Corey, who began teaching at Thayer in 2004, was first to receive kudos. She was praised for building authentic connections with her students, be that as a teacher, a field hockey coach, or an activities advisor helping students in the intricate decoration of Pysanky eggs. Four of her uncles, two of her aunts, her mother, and two of her children all attended the Academy. In fact, Corey wore a mother-of-pearl scarab bracelet to the recognition luncheon, the same bracelet that her mother, Barbara (Cunningham) Corey ‘45, wore to her own graduation. During her teaching career at Thayer, Corey has worn the bracelet to every Thayer graduation except for the years her children wore it for their own graduations.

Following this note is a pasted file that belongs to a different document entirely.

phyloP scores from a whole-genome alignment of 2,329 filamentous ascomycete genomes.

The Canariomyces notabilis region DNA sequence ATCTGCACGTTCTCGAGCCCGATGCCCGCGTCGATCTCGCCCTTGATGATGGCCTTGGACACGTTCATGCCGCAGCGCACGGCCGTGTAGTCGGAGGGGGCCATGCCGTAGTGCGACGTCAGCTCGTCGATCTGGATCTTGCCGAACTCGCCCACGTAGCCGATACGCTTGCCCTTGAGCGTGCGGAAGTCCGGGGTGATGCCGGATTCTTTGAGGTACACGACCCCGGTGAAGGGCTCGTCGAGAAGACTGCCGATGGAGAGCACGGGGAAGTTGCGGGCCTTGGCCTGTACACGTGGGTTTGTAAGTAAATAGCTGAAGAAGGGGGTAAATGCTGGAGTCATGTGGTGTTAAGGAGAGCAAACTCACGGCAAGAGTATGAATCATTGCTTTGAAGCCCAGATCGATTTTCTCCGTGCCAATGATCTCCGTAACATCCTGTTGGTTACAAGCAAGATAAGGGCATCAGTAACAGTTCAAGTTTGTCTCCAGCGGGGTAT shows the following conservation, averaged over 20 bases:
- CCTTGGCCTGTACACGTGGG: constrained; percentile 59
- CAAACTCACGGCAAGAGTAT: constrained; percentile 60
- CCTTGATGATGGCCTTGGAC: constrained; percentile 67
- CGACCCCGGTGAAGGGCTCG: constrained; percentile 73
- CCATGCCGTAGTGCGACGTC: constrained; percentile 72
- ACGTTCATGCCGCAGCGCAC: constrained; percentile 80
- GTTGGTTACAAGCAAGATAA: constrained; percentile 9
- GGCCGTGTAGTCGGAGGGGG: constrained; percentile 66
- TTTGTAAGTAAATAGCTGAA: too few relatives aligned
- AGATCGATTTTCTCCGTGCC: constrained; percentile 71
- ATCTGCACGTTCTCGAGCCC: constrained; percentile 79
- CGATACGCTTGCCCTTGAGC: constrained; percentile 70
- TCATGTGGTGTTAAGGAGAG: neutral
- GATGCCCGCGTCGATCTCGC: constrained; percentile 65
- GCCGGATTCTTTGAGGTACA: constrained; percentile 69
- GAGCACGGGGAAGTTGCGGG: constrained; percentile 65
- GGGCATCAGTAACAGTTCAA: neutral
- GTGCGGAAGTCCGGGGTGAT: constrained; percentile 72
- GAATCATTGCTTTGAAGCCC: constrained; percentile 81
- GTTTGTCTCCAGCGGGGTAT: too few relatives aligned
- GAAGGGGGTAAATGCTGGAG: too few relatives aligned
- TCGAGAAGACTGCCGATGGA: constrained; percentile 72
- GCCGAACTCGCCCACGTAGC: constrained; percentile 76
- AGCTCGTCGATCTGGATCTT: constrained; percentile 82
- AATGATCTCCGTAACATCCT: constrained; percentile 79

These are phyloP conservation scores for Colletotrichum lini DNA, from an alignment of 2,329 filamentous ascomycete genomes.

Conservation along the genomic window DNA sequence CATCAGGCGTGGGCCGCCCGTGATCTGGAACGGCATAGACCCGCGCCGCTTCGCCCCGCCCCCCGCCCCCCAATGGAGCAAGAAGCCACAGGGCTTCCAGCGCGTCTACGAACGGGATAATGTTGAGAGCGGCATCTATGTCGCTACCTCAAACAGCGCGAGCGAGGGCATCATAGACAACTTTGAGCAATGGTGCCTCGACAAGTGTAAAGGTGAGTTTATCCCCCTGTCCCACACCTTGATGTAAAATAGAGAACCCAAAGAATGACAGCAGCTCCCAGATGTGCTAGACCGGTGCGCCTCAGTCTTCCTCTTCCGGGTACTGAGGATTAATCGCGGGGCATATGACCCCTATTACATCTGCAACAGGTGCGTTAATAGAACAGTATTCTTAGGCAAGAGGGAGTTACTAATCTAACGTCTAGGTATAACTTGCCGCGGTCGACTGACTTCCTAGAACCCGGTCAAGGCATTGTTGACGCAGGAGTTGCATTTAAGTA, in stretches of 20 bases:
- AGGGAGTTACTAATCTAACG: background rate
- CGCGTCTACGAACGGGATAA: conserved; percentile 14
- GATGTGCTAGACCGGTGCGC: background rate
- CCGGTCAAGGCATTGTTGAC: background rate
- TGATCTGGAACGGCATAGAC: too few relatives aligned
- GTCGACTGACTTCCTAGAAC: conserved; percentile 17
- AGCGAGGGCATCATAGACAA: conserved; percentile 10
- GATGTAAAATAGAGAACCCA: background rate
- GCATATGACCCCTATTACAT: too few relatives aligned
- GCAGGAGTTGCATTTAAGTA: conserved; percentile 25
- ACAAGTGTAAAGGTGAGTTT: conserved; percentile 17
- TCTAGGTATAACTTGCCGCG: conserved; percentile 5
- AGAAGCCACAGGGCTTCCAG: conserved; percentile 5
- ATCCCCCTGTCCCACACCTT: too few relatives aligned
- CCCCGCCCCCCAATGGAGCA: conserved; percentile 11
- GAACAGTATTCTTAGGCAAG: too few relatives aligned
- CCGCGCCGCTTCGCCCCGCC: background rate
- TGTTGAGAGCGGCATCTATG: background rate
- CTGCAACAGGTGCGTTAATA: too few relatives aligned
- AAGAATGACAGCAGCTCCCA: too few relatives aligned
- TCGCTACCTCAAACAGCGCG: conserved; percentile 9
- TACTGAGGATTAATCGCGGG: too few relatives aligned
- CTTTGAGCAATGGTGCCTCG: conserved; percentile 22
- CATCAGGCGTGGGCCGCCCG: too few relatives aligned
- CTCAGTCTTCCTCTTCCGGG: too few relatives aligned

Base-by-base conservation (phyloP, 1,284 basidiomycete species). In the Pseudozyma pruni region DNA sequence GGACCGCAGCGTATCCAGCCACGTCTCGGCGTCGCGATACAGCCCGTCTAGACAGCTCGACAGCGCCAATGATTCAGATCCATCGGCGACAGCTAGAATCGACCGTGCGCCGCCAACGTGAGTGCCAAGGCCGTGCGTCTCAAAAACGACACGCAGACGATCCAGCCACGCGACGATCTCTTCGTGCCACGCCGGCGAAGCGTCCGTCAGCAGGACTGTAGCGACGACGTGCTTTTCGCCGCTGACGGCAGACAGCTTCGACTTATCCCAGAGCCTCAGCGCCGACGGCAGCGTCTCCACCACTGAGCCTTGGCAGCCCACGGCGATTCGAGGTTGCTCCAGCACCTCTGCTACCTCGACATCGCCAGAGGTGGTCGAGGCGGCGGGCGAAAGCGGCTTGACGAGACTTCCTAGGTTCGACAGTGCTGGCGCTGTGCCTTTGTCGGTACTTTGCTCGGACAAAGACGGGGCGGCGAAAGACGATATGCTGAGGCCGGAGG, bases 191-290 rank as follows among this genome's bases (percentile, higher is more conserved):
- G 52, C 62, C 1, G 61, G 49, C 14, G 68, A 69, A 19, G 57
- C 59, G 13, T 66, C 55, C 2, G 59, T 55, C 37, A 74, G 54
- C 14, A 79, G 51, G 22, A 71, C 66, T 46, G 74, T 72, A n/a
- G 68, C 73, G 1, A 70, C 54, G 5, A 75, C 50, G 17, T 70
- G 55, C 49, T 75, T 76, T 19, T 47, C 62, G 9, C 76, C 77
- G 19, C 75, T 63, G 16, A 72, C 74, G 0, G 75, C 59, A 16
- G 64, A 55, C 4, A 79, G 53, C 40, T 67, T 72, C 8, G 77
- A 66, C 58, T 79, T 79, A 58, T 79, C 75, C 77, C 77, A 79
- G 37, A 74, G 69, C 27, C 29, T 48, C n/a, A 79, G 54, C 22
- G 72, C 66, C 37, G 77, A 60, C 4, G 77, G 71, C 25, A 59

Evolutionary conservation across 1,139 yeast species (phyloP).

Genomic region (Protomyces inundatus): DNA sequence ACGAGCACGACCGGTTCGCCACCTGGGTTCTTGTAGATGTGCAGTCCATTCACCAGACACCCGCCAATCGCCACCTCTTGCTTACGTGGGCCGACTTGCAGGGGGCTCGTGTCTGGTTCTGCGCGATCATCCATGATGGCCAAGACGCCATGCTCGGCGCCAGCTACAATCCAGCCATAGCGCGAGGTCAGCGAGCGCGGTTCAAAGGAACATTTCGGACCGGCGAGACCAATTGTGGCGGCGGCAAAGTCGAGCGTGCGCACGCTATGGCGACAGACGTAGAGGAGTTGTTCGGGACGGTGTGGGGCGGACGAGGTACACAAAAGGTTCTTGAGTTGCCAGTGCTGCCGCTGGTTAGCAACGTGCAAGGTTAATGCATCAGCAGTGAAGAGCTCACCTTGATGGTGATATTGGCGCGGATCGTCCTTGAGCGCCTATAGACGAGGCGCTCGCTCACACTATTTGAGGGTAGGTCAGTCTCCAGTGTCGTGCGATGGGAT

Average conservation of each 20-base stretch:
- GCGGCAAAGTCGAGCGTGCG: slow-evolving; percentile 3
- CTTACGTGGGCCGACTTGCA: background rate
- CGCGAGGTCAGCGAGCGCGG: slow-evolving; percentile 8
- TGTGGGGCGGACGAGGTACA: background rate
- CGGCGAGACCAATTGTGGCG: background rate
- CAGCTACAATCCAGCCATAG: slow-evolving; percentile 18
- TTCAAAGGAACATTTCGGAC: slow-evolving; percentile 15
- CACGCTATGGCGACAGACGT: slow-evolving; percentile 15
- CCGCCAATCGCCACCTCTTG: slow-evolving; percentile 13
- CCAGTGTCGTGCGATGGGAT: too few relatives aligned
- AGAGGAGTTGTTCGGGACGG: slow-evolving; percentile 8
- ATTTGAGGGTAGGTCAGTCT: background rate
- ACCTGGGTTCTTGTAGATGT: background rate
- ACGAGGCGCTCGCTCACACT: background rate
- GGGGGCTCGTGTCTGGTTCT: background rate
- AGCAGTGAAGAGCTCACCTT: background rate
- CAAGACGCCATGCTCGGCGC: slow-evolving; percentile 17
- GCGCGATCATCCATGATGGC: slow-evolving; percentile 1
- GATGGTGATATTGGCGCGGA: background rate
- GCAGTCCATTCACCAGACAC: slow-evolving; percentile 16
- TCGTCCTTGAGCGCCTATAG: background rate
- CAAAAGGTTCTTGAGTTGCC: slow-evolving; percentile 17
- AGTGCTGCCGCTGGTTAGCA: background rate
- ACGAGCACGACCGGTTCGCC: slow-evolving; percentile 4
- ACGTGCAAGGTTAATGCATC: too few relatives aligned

“It’s been remarkable, and I’ve truly loved my time here,” said Corey before adding: “I bleed black and orange.”
A London-based producer for CBS News, Lyall received the achievement award in recognition of an award-winning career reporting on major world events in Europe, the Middle East, and Asia. For the past eight years she has been CBS’s lead producer in Ukraine and has spent much of this year covering Russia’s invasion of that country.
“Thank you for giving me such a good excuse to come back,” said Lyall, who was joined at the event by her husband, Oliver.
She thanked Thayer for the honor but quickly pointed out the Thayer teachers who made such a difference in her own life. For every achievement award given, Lyall said, there are a dozen caring teachers who made an impact on that Thayer student.
“All of you,” she told the teachers in attendance,” are the ones who are changing the world.”